Albertans will begin receiving carbon tax rebate cheques sometime in the next week, deputy premier Sarah Hoffman said New Year's Day, the same day a 50 per cent increase in the tax went into effect. 

About 60 per cent of Albertans will automatically receive a rebate in their bank accounts to offset the costs of the carbon tax, the government says. These rebates are also 50 per cent higher from last year.  

"Rebate cheques are expected around the fifth, so within about a week folks should be getting their rebates and ready to address ... some of those additional costs."

At the beginning of 2017, Alberta's NDP government implemented the $20 per tonne tax on carbon dioxide emissions from burning fossil fuels used for transportation and heating. Starting today, that tax rose to $30 a tonne.

The carbon tax on gasoline will increase from 4.49 cents per litre to 6.73 cents per litre. On a litre of diesel, the tax will increase from 5.35 cents to 8.03 cents.

On natural gas, the most common home heating fuel in Alberta, the tax will increase by about 50 cents per gigajoule (GJ). On propane it will increase from 3.08 cents per litre to 4.62 cents.

The tax doesn't apply to electricity or farm fuels, but the tax is in effect on other fuels, including everything from jet fuel and kerosene, to locomotive diesel and the coal that some rural Albertans use to heat their homes.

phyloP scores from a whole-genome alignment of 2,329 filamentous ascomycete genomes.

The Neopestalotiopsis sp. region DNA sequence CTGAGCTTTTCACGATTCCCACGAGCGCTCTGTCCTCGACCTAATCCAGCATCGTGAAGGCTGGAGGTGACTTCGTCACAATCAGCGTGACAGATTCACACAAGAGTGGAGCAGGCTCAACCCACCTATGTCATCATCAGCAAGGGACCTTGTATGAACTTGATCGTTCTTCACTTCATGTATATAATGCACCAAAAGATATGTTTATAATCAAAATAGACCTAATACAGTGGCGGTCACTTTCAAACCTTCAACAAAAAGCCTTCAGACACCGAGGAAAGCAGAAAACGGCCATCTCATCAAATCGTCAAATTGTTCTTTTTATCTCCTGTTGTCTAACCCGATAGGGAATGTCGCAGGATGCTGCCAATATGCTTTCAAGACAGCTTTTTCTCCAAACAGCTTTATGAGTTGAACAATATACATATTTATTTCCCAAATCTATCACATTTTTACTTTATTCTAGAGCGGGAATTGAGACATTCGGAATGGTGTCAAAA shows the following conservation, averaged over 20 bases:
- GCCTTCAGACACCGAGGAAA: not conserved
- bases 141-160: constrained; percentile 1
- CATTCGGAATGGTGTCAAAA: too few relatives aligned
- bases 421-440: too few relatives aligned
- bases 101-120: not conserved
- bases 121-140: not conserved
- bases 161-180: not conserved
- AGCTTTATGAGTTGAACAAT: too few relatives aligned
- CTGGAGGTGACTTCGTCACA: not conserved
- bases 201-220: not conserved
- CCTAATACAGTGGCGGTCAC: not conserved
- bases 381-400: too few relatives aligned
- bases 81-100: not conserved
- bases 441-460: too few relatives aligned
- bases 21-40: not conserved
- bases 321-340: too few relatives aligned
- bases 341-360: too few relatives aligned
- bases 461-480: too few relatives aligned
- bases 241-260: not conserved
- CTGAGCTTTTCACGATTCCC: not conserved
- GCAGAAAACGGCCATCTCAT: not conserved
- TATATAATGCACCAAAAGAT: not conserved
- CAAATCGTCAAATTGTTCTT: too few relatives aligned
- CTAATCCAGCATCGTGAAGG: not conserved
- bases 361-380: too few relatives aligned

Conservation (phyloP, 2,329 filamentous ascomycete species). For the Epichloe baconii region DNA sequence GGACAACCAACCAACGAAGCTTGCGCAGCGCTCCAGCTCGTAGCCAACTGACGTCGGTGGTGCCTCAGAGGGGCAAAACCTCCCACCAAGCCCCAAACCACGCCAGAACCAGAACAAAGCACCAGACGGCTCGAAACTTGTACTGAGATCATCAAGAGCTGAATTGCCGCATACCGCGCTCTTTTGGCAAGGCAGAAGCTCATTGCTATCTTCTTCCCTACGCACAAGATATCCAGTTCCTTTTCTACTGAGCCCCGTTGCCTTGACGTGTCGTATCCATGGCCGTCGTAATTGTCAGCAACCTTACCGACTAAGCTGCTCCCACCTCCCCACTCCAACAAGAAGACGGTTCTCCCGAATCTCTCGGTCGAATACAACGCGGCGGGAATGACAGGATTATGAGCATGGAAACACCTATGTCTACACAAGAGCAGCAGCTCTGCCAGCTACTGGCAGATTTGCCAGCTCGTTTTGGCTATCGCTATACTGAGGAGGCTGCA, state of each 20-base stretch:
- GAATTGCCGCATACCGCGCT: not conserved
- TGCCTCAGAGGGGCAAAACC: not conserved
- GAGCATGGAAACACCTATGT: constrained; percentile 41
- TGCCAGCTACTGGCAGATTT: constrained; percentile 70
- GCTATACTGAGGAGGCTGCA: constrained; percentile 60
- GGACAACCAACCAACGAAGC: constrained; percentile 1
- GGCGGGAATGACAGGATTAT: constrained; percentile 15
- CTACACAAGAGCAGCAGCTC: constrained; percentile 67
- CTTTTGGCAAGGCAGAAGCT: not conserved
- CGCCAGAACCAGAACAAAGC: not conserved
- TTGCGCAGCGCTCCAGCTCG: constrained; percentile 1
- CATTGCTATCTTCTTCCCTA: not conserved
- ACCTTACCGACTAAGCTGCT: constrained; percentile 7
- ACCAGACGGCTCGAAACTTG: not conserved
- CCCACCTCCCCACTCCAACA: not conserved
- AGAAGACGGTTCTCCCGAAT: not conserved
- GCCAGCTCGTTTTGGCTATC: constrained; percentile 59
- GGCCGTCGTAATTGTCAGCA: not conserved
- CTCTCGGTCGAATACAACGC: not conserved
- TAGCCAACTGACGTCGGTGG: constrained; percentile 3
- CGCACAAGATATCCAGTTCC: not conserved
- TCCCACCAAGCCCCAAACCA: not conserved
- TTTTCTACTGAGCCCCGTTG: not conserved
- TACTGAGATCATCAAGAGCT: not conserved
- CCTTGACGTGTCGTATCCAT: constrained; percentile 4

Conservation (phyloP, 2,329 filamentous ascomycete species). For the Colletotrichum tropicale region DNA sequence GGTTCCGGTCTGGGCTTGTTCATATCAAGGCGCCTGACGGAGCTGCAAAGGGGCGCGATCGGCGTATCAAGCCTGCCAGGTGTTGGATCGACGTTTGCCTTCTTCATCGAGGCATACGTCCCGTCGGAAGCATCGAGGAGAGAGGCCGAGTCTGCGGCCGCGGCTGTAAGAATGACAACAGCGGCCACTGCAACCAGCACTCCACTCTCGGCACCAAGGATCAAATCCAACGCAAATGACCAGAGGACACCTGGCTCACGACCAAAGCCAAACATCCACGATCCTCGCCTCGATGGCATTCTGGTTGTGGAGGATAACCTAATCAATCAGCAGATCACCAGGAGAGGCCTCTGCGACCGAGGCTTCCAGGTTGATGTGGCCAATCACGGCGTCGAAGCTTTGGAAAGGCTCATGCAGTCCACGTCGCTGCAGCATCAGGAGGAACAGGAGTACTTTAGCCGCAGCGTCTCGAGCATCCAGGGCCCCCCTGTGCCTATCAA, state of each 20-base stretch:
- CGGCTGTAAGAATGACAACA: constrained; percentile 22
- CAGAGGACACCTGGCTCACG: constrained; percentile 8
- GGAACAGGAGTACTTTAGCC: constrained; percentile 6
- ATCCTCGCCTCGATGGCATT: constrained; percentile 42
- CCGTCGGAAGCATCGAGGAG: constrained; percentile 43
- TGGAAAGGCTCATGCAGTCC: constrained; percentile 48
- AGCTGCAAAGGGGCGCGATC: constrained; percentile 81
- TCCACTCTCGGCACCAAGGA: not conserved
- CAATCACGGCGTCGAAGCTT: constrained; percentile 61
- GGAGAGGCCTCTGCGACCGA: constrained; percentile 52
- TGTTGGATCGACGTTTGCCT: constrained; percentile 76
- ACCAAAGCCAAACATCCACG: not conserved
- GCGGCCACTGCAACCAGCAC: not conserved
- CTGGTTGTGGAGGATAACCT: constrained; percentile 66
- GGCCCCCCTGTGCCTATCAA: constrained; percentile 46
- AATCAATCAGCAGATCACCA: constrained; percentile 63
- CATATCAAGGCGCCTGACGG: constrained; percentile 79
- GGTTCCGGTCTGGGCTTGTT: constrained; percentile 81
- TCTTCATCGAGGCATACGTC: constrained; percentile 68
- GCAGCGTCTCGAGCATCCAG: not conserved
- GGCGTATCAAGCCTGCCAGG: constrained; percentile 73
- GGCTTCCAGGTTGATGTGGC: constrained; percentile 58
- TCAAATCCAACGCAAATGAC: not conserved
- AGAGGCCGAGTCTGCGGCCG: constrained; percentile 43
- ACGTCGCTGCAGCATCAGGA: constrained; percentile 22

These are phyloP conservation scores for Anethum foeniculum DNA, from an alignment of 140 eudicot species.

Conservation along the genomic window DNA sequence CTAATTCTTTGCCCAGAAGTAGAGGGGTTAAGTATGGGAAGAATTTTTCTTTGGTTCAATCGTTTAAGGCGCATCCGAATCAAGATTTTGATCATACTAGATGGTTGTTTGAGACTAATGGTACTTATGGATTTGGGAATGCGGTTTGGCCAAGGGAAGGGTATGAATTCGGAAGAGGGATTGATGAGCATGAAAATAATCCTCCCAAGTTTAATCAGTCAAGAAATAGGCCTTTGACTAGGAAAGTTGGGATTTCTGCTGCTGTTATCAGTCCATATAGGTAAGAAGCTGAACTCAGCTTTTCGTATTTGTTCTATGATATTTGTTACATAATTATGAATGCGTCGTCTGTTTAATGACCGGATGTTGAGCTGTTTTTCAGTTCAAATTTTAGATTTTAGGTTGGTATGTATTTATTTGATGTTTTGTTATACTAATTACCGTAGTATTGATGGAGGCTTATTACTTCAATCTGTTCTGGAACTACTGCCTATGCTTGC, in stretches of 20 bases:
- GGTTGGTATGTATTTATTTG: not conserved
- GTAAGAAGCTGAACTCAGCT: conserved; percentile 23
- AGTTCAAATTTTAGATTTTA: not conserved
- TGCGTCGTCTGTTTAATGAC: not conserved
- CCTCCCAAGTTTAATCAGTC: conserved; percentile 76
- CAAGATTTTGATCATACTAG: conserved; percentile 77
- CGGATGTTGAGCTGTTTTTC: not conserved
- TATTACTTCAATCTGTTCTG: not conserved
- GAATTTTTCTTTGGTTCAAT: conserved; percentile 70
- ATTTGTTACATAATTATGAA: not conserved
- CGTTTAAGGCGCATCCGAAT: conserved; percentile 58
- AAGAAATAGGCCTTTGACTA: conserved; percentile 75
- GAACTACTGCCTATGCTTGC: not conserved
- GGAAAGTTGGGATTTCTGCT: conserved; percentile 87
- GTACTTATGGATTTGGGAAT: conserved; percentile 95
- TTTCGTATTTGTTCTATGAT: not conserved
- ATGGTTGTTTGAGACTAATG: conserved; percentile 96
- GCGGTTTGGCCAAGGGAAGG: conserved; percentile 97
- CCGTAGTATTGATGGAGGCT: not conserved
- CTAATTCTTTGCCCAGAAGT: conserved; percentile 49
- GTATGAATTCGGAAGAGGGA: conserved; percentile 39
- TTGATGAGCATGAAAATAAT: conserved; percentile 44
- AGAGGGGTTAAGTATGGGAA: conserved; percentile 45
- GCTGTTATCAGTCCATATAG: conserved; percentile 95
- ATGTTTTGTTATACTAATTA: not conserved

The government estimates around $310 million will be returned to Albertans in the form of carbon tax rebates in 2017 and 2018.

A single person earning up to $47,500 a year will receive a rebate of $300 in 2018. A couple earning up to $95,000 per year will receive $450. A family with two children earning up to $95,000 per year will receive a $540 rebate.

'Hasn't necessarily been easy'

Hoffman says the carbon tax supports job growth and a stable economic future for the province and shows the government is taking climate change seriously. 

"I don't think it has been as shocking to Albertans on the cost side as many would want you to believe it would be. It hasn't necessarily been easy, anytime you're paying a little bit more it's a challenge," she said.

"We're really proud of how Albertans have responded last year in being able to see the benefits for the long run."

'I don't think it has been as shocking to Albertans on the cost side as many would want you to believe it would be.' - Sarah Hoffman, deputy premier

Premier Rachel Notley has said the carbon tax can help diversify industries, reduce pollution and help Alberta win approval for pipelines. She said she will respect the federal mandate to boost the carbon tax to $50 per tonne by 2022.

In its 2017-18 budget, the government said the carbon tax will generate $3.9 billion in revenue by the end of the 2019-20 fiscal year.

More than half of the money will go back into the economy through household rebates and a small-business tax cut, the province said. The rest will be invested in programs designed to reduce emissions and diversify the economy, such as green energy projects and public transit.

In a news release Monday, the United Conservative Party said "punishing" Albertans with the carbon tax is not an environmental strategy.

On New Year's Eve, UCP leader Jason Kenney posted a video of himself on Twitter at a gas station filling up his Dodge Ram pickup truck in advance of the carbon tax increase.

He says if elected in 2019, his first bill in the legislature would be to repeal the carbon tax.